USPSTF Releases Recommendation on Scoliosis Screening

There is currently not enough evidence to evaluate the balance of benefits and harms of screening for adolescent idiopathic scoliosis in children and adolescents aged 10 to 18 years, according to a recent recommendation statement from the US Preventive Services Task Force (USPSTF).

A screening recommendation for adolescent idiopathic scoliosis was first released by the USPSTF in 2004. In order to update these recommendations, the USPSTF reviewed existing evidence on the benefits and harms of screening for and treating the condition.
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However, members of the task force found no direct evidence on screening for adolescent idiopathic scoliosis and health outcomes and no evidence on the harms of screening. They also found insufficient evidence regarding treatment with exercise and surgery.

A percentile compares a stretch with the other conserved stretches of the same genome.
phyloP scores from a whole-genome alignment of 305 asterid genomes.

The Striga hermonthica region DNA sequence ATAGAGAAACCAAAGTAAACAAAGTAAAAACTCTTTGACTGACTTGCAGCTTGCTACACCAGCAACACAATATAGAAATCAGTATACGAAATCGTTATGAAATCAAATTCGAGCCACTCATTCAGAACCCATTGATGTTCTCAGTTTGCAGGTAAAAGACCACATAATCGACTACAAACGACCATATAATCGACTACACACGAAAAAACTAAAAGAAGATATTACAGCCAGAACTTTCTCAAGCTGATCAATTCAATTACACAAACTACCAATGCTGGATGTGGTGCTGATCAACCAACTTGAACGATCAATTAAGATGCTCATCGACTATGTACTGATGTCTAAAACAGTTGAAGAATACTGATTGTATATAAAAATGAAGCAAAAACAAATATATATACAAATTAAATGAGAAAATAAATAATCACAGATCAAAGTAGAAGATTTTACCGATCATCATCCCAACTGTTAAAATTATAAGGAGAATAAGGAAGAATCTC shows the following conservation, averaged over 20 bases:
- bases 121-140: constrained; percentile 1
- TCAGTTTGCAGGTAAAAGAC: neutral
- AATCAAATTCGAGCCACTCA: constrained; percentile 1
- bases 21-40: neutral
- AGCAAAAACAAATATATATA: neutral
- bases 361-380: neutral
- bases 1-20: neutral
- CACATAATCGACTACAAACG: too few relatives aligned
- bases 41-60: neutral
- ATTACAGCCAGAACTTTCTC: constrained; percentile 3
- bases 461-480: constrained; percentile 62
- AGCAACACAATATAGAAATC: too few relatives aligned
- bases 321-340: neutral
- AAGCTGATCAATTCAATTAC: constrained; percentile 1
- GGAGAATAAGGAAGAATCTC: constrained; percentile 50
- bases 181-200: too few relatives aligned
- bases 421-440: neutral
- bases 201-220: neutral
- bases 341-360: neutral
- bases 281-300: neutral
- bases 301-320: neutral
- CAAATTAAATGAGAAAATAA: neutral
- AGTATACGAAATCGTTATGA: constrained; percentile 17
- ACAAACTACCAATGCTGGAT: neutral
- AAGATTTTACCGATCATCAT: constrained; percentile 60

Furthermore, despite finding adequate evidence that treatment with bracing may slow curvature progression in adolescents with mild or moderate curvature severity (Cobb angle of more than 40° to 50°), existing evidence on the relationship between reduction in spinal curvature during adolescence and long-term health outcomes during adulthood is insufficient.

Current evidence on the harms of treatment was also determined to be inadequate.

“The USPSTF concludes that the current evidence is insufficient to assess the balance of benefits and harms of screening for adolescent idiopathic scoliosis in children and adolescents aged 10 to 18 years,” the authors wrote.

—Christina Vogt

Reference:

US Preventive Services Task Force. Screening for adolescent idiopathic scoliosis: US Preventive Services Task Force recommendation statement. JAMA. 2018;319(2):165-172. doi:10.1001/jama.2017.19342.